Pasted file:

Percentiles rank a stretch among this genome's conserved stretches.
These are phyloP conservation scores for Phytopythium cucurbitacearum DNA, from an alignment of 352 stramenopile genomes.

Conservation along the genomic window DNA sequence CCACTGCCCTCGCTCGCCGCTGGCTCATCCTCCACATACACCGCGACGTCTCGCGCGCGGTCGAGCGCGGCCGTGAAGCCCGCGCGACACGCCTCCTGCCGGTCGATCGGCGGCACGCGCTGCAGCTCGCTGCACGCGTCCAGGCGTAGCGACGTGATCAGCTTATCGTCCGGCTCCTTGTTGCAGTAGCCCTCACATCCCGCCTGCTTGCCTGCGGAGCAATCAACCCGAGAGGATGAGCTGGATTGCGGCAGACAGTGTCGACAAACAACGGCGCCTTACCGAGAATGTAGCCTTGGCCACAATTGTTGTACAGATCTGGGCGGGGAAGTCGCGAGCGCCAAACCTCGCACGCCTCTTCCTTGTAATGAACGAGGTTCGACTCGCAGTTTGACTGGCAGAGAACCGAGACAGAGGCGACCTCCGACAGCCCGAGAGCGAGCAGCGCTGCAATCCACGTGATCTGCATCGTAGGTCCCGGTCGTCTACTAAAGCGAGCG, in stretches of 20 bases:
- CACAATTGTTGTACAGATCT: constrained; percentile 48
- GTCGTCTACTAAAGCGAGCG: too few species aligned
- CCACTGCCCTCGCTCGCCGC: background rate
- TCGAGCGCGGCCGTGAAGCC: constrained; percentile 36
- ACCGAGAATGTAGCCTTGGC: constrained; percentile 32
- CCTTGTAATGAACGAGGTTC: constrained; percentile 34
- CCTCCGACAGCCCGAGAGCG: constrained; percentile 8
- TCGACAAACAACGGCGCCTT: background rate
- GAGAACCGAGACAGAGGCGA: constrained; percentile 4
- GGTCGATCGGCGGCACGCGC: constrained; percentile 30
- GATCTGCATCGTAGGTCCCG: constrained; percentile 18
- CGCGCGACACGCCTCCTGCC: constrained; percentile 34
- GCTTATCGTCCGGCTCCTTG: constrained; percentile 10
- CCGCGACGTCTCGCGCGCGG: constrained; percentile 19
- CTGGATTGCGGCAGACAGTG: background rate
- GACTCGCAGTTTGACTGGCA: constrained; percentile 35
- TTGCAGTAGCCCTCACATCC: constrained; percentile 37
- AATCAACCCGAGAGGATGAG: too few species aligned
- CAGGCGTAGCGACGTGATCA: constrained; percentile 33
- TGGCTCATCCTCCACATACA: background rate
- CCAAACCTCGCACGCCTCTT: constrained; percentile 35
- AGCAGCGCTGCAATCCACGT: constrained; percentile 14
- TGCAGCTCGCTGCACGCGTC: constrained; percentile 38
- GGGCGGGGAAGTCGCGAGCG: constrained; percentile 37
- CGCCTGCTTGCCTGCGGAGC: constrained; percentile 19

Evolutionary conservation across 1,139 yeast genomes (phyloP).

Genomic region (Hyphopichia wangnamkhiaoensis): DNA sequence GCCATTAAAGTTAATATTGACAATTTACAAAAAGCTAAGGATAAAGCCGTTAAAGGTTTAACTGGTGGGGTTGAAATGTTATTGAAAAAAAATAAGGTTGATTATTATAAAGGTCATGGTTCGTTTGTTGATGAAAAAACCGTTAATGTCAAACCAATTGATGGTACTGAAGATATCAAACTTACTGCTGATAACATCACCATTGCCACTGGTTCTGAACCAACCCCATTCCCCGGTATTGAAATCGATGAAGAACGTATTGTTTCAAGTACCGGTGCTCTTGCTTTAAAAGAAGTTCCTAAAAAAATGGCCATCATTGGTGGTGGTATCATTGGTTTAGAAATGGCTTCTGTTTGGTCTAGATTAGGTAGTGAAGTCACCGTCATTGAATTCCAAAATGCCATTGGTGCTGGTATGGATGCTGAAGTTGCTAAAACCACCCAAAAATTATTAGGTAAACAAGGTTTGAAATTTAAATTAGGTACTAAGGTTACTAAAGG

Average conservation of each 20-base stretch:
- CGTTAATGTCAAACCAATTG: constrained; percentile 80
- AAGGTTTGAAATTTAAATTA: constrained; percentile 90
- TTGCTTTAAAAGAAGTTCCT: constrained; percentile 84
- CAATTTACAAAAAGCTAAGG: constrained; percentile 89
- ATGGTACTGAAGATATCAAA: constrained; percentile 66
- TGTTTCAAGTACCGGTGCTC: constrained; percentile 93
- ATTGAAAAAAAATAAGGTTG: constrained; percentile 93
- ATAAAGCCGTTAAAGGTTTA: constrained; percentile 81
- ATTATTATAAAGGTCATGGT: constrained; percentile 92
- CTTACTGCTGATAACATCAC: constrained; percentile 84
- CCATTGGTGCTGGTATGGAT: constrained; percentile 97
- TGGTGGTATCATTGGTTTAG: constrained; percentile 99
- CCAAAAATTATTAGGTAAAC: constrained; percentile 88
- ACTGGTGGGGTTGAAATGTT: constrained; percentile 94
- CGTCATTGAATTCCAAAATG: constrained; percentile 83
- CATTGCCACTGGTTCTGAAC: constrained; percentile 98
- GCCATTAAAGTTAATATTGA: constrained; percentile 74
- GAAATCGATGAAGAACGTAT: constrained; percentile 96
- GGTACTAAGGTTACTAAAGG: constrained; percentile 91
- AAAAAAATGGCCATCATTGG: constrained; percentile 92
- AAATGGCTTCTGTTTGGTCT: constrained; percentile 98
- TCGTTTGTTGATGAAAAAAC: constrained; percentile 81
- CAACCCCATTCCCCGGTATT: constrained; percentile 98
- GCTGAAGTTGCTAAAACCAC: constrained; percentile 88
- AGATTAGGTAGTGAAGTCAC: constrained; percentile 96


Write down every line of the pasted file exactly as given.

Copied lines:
Percentiles rank a stretch among this genome's conserved stretches.
These are phyloP conservation scores for Phytopythium cucurbitacearum DNA, from an alignment of 352 stramenopile genomes.

Conservation along the genomic window DNA sequence CCACTGCCCTCGCTCGCCGCTGGCTCATCCTCCACATACACCGCGACGTCTCGCGCGCGGTCGAGCGCGGCCGTGAAGCCCGCGCGACACGCCTCCTGCCGGTCGATCGGCGGCACGCGCTGCAGCTCGCTGCACGCGTCCAGGCGTAGCGACGTGATCAGCTTATCGTCCGGCTCCTTGTTGCAGTAGCCCTCACATCCCGCCTGCTTGCCTGCGGAGCAATCAACCCGAGAGGATGAGCTGGATTGCGGCAGACAGTGTCGACAAACAACGGCGCCTTACCGAGAATGTAGCCTTGGCCACAATTGTTGTACAGATCTGGGCGGGGAAGTCGCGAGCGCCAAACCTCGCACGCCTCTTCCTTGTAATGAACGAGGTTCGACTCGCAGTTTGACTGGCAGAGAACCGAGACAGAGGCGACCTCCGACAGCCCGAGAGCGAGCAGCGCTGCAATCCACGTGATCTGCATCGTAGGTCCCGGTCGTCTACTAAAGCGAGCG, in stretches of 20 bases:
- CACAATTGTTGTACAGATCT: constrained; percentile 48
- GTCGTCTACTAAAGCGAGCG: too few species aligned
- CCACTGCCCTCGCTCGCCGC: background rate
- TCGAGCGCGGCCGTGAAGCC: constrained; percentile 36
- ACCGAGAATGTAGCCTTGGC: constrained; percentile 32
- CCTTGTAATGAACGAGGTTC: constrained; percentile 34
- CCTCCGACAGCCCGAGAGCG: constrained; percentile 8
- TCGACAAACAACGGCGCCTT: background rate
- GAGAACCGAGACAGAGGCGA: constrained; percentile 4
- GGTCGATCGGCGGCACGCGC: constrained; percentile 30
- GATCTGCATCGTAGGTCCCG: constrained; percentile 18
- CGCGCGACACGCCTCCTGCC: constrained; percentile 34
- GCTTATCGTCCGGCTCCTTG: constrained; percentile 10
- CCGCGACGTCTCGCGCGCGG: constrained; percentile 19
- CTGGATTGCGGCAGACAGTG: background rate
- GACTCGCAGTTTGACTGGCA: constrained; percentile 35
- TTGCAGTAGCCCTCACATCC: constrained; percentile 37
- AATCAACCCGAGAGGATGAG: too few species aligned
- CAGGCGTAGCGACGTGATCA: constrained; percentile 33
- TGGCTCATCCTCCACATACA: background rate
- CCAAACCTCGCACGCCTCTT: constrained; percentile 35
- AGCAGCGCTGCAATCCACGT: constrained; percentile 14
- TGCAGCTCGCTGCACGCGTC: constrained; percentile 38
- GGGCGGGGAAGTCGCGAGCG: constrained; percentile 37
- CGCCTGCTTGCCTGCGGAGC: constrained; percentile 19

Evolutionary conservation across 1,139 yeast genomes (phyloP).

Genomic region (Hyphopichia wangnamkhiaoensis): DNA sequence GCCATTAAAGTTAATATTGACAATTTACAAAAAGCTAAGGATAAAGCCGTTAAAGGTTTAACTGGTGGGGTTGAAATGTTATTGAAAAAAAATAAGGTTGATTATTATAAAGGTCATGGTTCGTTTGTTGATGAAAAAACCGTTAATGTCAAACCAATTGATGGTACTGAAGATATCAAACTTACTGCTGATAACATCACCATTGCCACTGGTTCTGAACCAACCCCATTCCCCGGTATTGAAATCGATGAAGAACGTATTGTTTCAAGTACCGGTGCTCTTGCTTTAAAAGAAGTTCCTAAAAAAATGGCCATCATTGGTGGTGGTATCATTGGTTTAGAAATGGCTTCTGTTTGGTCTAGATTAGGTAGTGAAGTCACCGTCATTGAATTCCAAAATGCCATTGGTGCTGGTATGGATGCTGAAGTTGCTAAAACCACCCAAAAATTATTAGGTAAACAAGGTTTGAAATTTAAATTAGGTACTAAGGTTACTAAAGG

Average conservation of each 20-base stretch:
- CGTTAATGTCAAACCAATTG: constrained; percentile 80
- AAGGTTTGAAATTTAAATTA: constrained; percentile 90
- TTGCTTTAAAAGAAGTTCCT: constrained; percentile 84
- CAATTTACAAAAAGCTAAGG: constrained; percentile 89
- ATGGTACTGAAGATATCAAA: constrained; percentile 66
- TGTTTCAAGTACCGGTGCTC: constrained; percentile 93
- ATTGAAAAAAAATAAGGTTG: constrained; percentile 93
- ATAAAGCCGTTAAAGGTTTA: constrained; percentile 81
- ATTATTATAAAGGTCATGGT: constrained; percentile 92
- CTTACTGCTGATAACATCAC: constrained; percentile 84
- CCATTGGTGCTGGTATGGAT: constrained; percentile 97
- TGGTGGTATCATTGGTTTAG: constrained; percentile 99
- CCAAAAATTATTAGGTAAAC: constrained; percentile 88
- ACTGGTGGGGTTGAAATGTT: constrained; percentile 94
- CGTCATTGAATTCCAAAATG: constrained; percentile 83
- CATTGCCACTGGTTCTGAAC: constrained; percentile 98
- GCCATTAAAGTTAATATTGA: constrained; percentile 74
- GAAATCGATGAAGAACGTAT: constrained; percentile 96
- GGTACTAAGGTTACTAAAGG: constrained; percentile 91
- AAAAAAATGGCCATCATTGG: constrained; percentile 92
- AAATGGCTTCTGTTTGGTCT: constrained; percentile 98
- TCGTTTGTTGATGAAAAAAC: constrained; percentile 81
- CAACCCCATTCCCCGGTATT: constrained; percentile 98
- GCTGAAGTTGCTAAAACCAC: constrained; percentile 88
- AGATTAGGTAGTGAAGTCAC: constrained; percentile 96